- Category: Volume 87 (Fall 2015 - Spring 2016)
- Published: 07 October 2015
- Written by GABRIELLE IENTILE | CONTRIBUTING WRITER
A bakery opens at the corner of Main Street and Parker Avenue. Their storefront shows promise: an alluring design, an appealing name, an assurance of quality; their personnel show initiative, a friendly countenance, a “how’s it going” attitude, the enthusiasm of a new beginning.
But it seems that as soon as the ribbon is cut, the problems emerge: inconvenient hours of operation, unaffordable prices, disappointing products.
Just as hurriedly as the owner opened, they scramble to close. After the “going out of business” and “everything must go” announcements are torn from the windows, another will embark on the same journey, feeding into a cycle of trial and error, of brief success and ultimate failure, of rolling the dice and losing it all, over and over again, with no foreseeable end.
Then it does. After decades of tossing a variety of ideas to the wall, from bakery to deli to salon to shoe shiner, something finally sticks. And it’s not due to business acumen, networking or even dumb luck, it’s the ability to foresee that end, and any end for that matter.
Or, at least, that’s what they tell you.
Psychic readings and their success are perhaps one of the most elusive of modern businesses. There never seems to be a shortage of them in any given area and, regardless of the economic climate, they seem to stick around.
There lacks any practical reason for the phenomenon, since psychics aren’t necessary for survival or sustenance, and don’t possess any expertise that can be measured by a respected degree or education in the field that is difficult to achieve.
Anyone can look up how to read your palm and can just as easily sign up for daily horoscope emails. So what’s the big deal?
Apparently there’s more to being a psychic than assuming oversized jewelry, renting the dingiest building available and adorning it with dream catchers and putrid incense.
According to Alexis Manzo, a senior anthropology and elementary education student, the purpose of her visit to Psychic Readings by Sharon in Long Branch, NJ was to “find solace [and] relief.”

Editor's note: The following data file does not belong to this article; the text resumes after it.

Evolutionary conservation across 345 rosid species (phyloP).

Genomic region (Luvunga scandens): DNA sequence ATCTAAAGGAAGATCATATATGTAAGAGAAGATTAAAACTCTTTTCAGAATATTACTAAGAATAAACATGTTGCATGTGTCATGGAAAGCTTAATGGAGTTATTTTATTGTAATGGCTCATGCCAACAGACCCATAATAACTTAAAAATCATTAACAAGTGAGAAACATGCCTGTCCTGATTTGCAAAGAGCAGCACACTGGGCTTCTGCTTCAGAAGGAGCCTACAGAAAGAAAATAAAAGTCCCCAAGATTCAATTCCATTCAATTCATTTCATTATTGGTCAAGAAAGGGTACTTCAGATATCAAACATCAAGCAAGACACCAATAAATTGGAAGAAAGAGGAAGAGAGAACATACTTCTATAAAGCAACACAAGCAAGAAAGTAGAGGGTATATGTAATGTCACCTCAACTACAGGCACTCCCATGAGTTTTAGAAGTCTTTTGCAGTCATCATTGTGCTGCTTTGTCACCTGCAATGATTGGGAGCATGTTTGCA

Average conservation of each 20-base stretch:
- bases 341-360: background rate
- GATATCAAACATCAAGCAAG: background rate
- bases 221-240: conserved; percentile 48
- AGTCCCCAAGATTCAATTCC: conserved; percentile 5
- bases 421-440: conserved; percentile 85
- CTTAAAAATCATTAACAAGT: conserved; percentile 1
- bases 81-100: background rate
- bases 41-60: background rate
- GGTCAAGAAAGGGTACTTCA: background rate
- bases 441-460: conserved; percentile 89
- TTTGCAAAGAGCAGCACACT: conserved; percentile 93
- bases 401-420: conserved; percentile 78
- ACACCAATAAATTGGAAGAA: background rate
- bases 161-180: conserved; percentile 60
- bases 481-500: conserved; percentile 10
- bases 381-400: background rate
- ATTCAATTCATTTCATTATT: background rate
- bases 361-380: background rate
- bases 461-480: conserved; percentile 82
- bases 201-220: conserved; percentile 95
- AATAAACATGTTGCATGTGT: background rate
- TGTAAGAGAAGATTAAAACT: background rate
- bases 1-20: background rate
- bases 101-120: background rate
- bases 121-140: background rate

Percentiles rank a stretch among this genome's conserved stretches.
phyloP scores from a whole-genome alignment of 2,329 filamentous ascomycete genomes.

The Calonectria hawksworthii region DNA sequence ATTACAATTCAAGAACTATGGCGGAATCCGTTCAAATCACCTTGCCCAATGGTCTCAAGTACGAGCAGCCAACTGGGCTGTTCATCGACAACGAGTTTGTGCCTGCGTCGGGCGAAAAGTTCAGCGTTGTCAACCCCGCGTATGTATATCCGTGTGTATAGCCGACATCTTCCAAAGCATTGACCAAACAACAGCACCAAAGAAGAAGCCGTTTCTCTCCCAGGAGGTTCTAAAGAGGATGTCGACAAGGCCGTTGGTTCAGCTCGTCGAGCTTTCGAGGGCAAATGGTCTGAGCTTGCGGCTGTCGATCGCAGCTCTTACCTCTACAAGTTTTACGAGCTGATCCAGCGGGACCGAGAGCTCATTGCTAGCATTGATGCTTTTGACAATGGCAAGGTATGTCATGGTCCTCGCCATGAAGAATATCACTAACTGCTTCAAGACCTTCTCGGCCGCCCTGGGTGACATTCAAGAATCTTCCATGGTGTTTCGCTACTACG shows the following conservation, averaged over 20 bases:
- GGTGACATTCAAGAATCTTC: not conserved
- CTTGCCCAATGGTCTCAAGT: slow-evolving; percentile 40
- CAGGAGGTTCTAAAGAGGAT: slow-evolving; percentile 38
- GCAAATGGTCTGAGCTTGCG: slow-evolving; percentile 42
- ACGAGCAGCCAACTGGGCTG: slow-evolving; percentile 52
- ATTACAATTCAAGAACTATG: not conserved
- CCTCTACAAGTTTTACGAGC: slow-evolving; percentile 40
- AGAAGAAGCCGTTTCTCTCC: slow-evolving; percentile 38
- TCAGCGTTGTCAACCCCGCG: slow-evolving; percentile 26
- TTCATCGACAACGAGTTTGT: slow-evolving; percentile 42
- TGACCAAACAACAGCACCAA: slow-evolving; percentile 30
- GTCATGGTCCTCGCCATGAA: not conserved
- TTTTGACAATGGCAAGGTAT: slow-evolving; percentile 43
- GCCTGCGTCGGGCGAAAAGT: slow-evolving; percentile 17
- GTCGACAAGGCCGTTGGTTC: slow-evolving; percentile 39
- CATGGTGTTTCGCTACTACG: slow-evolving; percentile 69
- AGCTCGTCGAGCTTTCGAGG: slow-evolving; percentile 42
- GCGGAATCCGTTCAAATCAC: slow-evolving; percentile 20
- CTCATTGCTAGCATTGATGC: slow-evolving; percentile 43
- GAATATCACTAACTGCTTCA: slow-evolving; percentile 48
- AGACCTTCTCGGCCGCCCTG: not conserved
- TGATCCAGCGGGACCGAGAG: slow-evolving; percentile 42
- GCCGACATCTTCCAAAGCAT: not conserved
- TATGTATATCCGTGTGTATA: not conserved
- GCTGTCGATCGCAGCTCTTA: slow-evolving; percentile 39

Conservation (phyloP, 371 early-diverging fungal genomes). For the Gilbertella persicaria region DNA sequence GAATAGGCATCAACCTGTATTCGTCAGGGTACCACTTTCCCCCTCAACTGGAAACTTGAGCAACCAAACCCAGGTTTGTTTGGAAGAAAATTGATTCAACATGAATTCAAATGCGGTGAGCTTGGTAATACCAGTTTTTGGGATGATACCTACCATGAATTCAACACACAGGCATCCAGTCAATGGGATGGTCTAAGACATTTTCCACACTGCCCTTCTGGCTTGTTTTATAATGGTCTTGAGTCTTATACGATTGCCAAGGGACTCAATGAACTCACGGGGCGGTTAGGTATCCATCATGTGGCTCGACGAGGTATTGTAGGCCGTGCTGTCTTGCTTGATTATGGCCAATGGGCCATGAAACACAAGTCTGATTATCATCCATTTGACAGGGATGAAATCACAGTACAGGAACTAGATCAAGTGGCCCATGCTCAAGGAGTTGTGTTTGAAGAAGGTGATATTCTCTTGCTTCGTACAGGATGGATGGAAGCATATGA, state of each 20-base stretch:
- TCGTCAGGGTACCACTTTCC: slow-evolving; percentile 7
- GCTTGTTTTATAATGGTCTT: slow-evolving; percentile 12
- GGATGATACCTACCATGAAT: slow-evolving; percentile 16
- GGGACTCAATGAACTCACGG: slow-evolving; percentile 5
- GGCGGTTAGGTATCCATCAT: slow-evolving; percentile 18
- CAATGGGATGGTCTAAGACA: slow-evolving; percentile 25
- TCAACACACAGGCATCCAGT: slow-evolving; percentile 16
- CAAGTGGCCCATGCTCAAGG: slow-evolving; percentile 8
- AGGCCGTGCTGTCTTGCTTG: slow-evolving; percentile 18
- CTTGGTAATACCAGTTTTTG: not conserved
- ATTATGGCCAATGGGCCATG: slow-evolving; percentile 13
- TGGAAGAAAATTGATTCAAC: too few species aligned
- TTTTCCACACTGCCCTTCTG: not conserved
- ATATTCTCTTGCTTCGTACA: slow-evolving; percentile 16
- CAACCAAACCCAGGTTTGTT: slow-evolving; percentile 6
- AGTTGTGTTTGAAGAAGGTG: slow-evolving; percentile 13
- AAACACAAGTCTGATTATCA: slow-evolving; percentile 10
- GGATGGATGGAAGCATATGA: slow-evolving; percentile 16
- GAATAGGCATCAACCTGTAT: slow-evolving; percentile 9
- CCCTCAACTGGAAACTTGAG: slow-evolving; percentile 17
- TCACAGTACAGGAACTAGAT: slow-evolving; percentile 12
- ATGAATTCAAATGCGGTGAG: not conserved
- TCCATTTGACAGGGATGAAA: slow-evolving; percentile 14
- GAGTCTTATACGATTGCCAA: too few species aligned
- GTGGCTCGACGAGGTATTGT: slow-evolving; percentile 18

It wasn’t so much that she wanted to learn about the intimate, seemingly unpredictable details of her future; it was more to be offered a hopeful forecast that assuaged present anxieties.
Manzo was not disappointed. “After my reading I felt relieved and hopeful for the future…I think I used this reading as more of a therapy session to bring me back down to earth,” she explained.
Not only that, but she was surprised to find that the information the psychic gave her about herself was “strikingly accurate.”
Brenna Sadowski, a freshman social work and fine arts student who has been to a few different psychics, was similarly impressed with her readings.
They “related to [her] life,” especially when one psychic “asked if [she] was going to study social work and…had no way of knowing [she] was.”
Sadowski has even gone so far as to follow the psychic’s advice, but not before ignoring the warning. “I have been told to avoid certain types of people and I haven’t listened, when it turns out I should have. After that happened a few times, I realized I should probably do what a psychic says.”
Judy Nye, Associate Vice Provost for Academic Foundations, however, remains skeptical of the trend. A social psychologist with a PhD from Virginia Commonwealth University, Nye warns that despite their persuasive tactics and seemingly legitimate practices, psychics have developed, admittedly expertly, a pseudoscience, which is “any discipline that claims to be scientific but doesn’t use the methods of science.”
Nye asserts that psychics are “very adept in nonverbal cues” and perceiving one’s emotional state or condition. When asked if utilizing a psychic’s “gifts” for guidance is wise, Nye decidedly advocates, “it’s not a good idea.”
She points to the Barnum Effect, which describes the discipline that exploits the naivety of people when given descriptions of themselves.
For example, a statement such as “You have a great deal of unused capacity, which you have not turned to your advantage” may seem personalized, however, it can be applied to nearly everyone.
So maybe psychics possess an impressive repertoire of skills that keep them in business after all: one of deception and a whole lot of smoke and mirrors.
PHOTO TAKEN from dailymail.co.uk